Save for retirement

This may seem like a goal that’s too far in the future, or not important in the current scheme of things. But that’s really not true.

“We have seen that parents tend to depend on their children after retirement, especially single parents. But the reality is that everyone wants space and financial independence," said Sen.

The first step towards retirement planning is to know your risk appetite and to find out how much you need post-retirement; else, it is difficult to stay on track. You can seek advice from an adviser to know the exact expense requirement after factoring in inflation. “If you are in the accumulation phase (age 30-35 years), it makes sense to go ahead with a good amount of exposure in equity. For retirement planning, you need to have the right asset allocation, to keep track of performance, and to rebalance the portfolio whenever required," said Sudipto Roy, business head, Principal Retirement Advisors.

What are the products that one should look at? “You can look at investing in mutual funds such as income funds and exchange-traded funds. Mandatory investments such as provident fund or Public Provident Fund are also a good way to build a retirement corpus considering you get a tax benefit too. But most of these are debt-focused, so it is important to ensure the right equity exposure," said Roy.

As you get closer to your retirement age, reduce your exposure to equity and gradually increase the exposure to debt.

The earlier you start investing, the lesser you would have to save to provide for your retirement.

Provide for education

A child’s eduction can be a major expense in the long run. Consider long-term investment products when building a corpus for this. Before you start, get to know the current cost of your child’s education. If you think your child will go abroad, it’s better to factor in other costs such as lodging and boarding; these can bite a big chunk out of your corpus. “If your child is very young and is 16-18 years away from college, you should have a higher exposure in equity. As you approach closer to the period of education, move your corpus to debt," said Sen.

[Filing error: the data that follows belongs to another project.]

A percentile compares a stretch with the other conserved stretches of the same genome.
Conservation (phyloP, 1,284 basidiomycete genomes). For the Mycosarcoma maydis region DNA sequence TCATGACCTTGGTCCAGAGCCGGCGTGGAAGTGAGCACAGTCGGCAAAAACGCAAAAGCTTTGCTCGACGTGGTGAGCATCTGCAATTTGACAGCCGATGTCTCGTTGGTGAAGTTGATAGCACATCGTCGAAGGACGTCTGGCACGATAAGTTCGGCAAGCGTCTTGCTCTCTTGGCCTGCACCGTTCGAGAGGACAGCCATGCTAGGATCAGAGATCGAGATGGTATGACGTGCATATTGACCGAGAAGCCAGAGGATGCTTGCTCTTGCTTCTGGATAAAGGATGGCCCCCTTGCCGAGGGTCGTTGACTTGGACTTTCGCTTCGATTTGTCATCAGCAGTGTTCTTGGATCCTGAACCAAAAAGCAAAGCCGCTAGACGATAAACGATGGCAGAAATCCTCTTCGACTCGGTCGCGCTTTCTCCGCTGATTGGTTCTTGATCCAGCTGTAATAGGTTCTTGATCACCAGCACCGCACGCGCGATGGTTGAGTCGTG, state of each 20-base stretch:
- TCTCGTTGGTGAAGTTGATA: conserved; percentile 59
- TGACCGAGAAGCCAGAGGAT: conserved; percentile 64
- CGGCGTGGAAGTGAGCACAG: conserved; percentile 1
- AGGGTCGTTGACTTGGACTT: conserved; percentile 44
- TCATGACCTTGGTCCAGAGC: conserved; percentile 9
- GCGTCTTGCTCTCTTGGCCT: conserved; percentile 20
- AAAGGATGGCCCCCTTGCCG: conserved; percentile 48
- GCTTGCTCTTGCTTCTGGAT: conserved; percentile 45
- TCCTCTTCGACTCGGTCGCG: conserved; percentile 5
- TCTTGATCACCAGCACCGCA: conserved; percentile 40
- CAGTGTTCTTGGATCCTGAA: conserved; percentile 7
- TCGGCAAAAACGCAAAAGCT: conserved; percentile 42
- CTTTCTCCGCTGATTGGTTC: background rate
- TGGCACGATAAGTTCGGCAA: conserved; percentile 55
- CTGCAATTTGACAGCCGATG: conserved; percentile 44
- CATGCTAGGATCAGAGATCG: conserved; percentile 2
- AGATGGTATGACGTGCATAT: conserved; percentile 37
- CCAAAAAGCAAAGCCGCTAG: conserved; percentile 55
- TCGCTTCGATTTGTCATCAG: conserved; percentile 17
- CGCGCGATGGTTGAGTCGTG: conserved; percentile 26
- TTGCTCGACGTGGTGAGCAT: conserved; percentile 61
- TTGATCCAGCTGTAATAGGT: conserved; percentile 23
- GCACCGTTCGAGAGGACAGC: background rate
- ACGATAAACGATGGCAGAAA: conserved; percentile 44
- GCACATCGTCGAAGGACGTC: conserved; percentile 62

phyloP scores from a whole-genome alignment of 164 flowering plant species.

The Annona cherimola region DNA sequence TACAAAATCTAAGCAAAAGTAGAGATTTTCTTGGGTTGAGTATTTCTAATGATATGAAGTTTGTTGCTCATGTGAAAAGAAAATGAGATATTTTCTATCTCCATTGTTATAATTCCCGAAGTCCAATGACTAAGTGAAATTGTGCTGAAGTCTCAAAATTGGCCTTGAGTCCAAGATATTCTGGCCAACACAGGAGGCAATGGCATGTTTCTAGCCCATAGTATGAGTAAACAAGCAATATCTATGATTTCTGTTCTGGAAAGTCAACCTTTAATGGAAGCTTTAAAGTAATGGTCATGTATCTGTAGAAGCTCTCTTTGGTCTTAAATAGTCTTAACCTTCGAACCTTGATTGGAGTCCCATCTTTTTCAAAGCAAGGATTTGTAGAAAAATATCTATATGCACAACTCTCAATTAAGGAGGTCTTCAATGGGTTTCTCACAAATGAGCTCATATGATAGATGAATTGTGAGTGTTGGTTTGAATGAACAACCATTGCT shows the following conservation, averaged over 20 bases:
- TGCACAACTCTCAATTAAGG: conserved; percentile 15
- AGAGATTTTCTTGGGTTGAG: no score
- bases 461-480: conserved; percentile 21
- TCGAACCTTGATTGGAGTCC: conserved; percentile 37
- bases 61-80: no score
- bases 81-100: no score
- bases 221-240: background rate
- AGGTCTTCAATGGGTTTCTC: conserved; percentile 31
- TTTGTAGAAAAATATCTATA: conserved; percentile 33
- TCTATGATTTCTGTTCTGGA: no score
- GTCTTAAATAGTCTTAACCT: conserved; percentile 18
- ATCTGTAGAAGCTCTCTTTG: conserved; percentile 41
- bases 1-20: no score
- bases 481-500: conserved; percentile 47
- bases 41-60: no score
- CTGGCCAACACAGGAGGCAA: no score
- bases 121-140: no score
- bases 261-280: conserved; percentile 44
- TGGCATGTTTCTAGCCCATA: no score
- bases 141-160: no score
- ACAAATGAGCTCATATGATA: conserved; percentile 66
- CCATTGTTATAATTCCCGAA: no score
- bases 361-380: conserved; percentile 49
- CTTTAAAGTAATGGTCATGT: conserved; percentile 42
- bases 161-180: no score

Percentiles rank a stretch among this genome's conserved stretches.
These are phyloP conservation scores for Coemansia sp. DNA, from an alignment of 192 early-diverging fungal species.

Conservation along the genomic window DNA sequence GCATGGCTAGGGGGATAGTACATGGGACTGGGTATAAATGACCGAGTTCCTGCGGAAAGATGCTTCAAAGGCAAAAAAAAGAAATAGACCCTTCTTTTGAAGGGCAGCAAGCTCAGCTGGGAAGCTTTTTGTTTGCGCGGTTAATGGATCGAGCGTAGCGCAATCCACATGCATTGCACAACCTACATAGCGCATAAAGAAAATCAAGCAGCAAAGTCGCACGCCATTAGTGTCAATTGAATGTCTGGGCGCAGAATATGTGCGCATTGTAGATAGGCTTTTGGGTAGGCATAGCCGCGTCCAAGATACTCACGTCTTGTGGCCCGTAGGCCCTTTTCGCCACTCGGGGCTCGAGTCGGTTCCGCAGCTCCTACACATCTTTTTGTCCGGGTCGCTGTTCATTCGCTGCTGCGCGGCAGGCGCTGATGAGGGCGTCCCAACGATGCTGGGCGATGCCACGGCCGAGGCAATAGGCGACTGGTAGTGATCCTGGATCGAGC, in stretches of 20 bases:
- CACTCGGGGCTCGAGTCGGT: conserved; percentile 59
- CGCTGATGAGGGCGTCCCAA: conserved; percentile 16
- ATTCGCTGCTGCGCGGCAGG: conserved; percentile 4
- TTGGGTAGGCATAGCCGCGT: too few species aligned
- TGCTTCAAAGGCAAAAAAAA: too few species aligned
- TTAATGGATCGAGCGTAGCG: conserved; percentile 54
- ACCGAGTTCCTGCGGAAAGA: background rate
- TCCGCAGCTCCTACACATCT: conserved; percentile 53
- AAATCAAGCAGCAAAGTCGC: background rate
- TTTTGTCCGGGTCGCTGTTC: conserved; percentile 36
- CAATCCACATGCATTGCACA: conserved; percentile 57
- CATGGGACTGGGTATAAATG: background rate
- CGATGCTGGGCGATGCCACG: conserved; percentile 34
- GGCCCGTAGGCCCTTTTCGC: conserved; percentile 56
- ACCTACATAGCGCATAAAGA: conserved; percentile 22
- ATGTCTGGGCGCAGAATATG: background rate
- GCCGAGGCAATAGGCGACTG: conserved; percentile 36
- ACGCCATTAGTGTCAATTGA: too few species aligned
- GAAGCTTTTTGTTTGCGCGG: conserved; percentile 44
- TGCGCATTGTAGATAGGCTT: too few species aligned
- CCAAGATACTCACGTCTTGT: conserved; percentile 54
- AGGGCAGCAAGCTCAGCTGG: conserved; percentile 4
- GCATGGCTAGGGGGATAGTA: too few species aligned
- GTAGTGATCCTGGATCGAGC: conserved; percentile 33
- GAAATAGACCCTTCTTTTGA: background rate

Make a succession plan

One of the biggest worries of a single parent is: what will happen to my child if I die?

Writing a will is an important part of that plan B. “A will is more authentic if it is registered. Make sure that you name someone—a relative or a trusted friend—as a guardian to execute the will if the child is a minor," said Tanwir Alam, founder and chief executive officer, Fincart, a financial planning firm. Have two people whom you trust, witness the writing of the will so that they can confirm its authenticity.

“A legal expert helps you customize a will, and avoid anticipated problems and ambiguous mis-drafting," said Alam.

What’s more, making a will is not expensive. “If you approach a lawyer to write a will, it will cost you 5,000-10,000 (or more depending on the complexity of assets and other details). Will registration can be done at a nominal cost," said Alam.

A single parent doubles as the provider, the nurturer and the protector. A strong financial plan could well be your strongest ally and your best friend as you take on life single-handedly.